hand of some person, who remembered and inl
thus acknowledged his unostentations acts of
of charity and benevolence.
Mr. Cheerful died in February, and it was foE
now the latter part of April. His business do
affairs, as was expected, were in very bad or
der, his liabilities summed up a very large in
amount and the creditors were pressing in we
their demands for money. Of all those whom ow
he had accommodated during his life, many of wE
whom were largely indebted to him at the pl
time of his death, only two had offered to as- be
sist his bereave family. One of these was a
baker, who had been started in his business bhi
by Mr. Cheerful, and the other was a widow, Bil
herself poorly off, to whom he had loaned tio
from time to time, small sums of money.
The time had come when it was impossible pis
for Mrs. Cheerful to satisfy the creditors by yei
asking a further delay and she was therefore
preparing to call on some of their old friends yo
to ask their advice and assistance. She direct, ph
ed her eteps towards the office of Cane, Plant
and Cotton where her husband had served so as
many years. Mr. Cane was in Europe, and
had been absent for nearly a year so that dn
she knew her business wold e with n
Mr. Plant. She had always received from him
the greatest courtesy and respect, and had no
doubt but that he would take an active and re1
friendly interest in her affairs. It.
Mr. Alfred Plant was walking up and down
the elegantly furnished private office, his mea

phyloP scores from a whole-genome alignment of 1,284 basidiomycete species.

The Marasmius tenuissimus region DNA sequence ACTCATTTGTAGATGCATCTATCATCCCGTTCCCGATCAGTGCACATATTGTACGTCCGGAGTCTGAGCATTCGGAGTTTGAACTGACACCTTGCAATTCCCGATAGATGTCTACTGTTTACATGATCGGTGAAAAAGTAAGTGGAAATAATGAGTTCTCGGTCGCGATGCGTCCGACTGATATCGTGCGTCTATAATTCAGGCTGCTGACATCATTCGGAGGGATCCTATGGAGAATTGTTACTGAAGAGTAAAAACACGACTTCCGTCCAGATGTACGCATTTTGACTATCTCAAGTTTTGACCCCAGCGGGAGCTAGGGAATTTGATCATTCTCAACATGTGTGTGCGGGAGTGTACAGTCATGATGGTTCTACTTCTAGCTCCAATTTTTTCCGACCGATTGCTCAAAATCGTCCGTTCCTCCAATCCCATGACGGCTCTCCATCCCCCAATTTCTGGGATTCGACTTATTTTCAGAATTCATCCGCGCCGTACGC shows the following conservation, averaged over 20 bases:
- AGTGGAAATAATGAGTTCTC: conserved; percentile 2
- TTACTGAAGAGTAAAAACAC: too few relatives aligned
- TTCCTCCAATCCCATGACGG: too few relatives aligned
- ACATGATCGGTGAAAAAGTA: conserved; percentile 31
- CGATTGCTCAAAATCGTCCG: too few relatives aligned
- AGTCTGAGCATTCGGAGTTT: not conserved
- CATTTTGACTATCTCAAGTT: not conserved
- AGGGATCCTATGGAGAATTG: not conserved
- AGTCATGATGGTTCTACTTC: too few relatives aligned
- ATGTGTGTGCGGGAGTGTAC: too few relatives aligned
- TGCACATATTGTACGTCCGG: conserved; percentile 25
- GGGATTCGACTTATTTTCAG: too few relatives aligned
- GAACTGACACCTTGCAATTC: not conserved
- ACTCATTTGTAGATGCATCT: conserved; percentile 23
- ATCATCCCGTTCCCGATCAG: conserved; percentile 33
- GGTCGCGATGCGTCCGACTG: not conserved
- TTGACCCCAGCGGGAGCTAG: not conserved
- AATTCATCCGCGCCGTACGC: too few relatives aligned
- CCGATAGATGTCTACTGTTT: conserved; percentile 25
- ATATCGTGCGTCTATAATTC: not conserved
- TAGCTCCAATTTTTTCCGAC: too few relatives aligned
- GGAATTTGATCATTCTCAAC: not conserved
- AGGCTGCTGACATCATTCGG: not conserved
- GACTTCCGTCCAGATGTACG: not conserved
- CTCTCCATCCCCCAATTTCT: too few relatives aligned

sured step was sorcely audible on the rich pr
carpet that covered the floor, be was without de
hishat and the smoke from his cigar, from so
which he gave at regular intervals, meditative
puffs, curled in light clouds around his finely
shaped head, as with hise hands crossed behind ma
him, he promenaded to and fro, lost in some im
pleasing dreaming, or conning over some new at
plan for business or pleasure, Mi
Mrs. Cheerful noticed that a stranger held foi
Dick's old place, for Mr. Plant did not believe
in rotation with clerks but always aimed to wi
get the best man for the least possible money,
and having long regarded Dick's salary as too bli
high, which he could not change before on ac
count of the opposition to the movement by ne
Mr. Cane, he had illied the place with a new
man who would not expect so much as an old s
hand in the house would lhave looked for, Mr.
Cane being absent he was able to arrange the as
matter to suit his own views of "political
As be made a turn in his walk Mr. Plant ob- thi
served his visitor and gracefally offered her a ly,
seat, whlbh she oaccepted. He was quite sosia- I
ble and friendly,but in a rigid, formal manner. fr
"Mr. Plant, I have come to ask you for ad
vice and assistance," she said after a few mo
ments conversation, at the word "asssistance" he
he grew cold and dignifed in the extreme, col
"my business is in avery bad state; wewere in thi
debt when poor Dick died, and in order to Le
satisfy these people, until I can earn money, he
I am cempelled to ask a loan." of
"Yes--Just as I supposed," replied Mr. Plant, we
" what do you propo todoto do to ear mosey."
" I was thining, sir-of opening a school," col
she replied, with-esitation, for asheo felt his ly,
cold manner, "I could ,ive music lessons, and
have hopes of success.'re
" A school! that's always a woman's resort, fui
thator a boardinghouse !" exclaimed Mr. Plant,
"What shall I do, sir )" she asked, nervonusly. pa
" Do! well, I don't know, can't you get a
ey sltuationiu met of
that sortP ' ,
L- need sas
Sdve I sy eh .. bhesaid, with a
S l"How2e anT quied
-- i I a u.ius a a, hundred dollurs,
as hin I fow ni w d uol "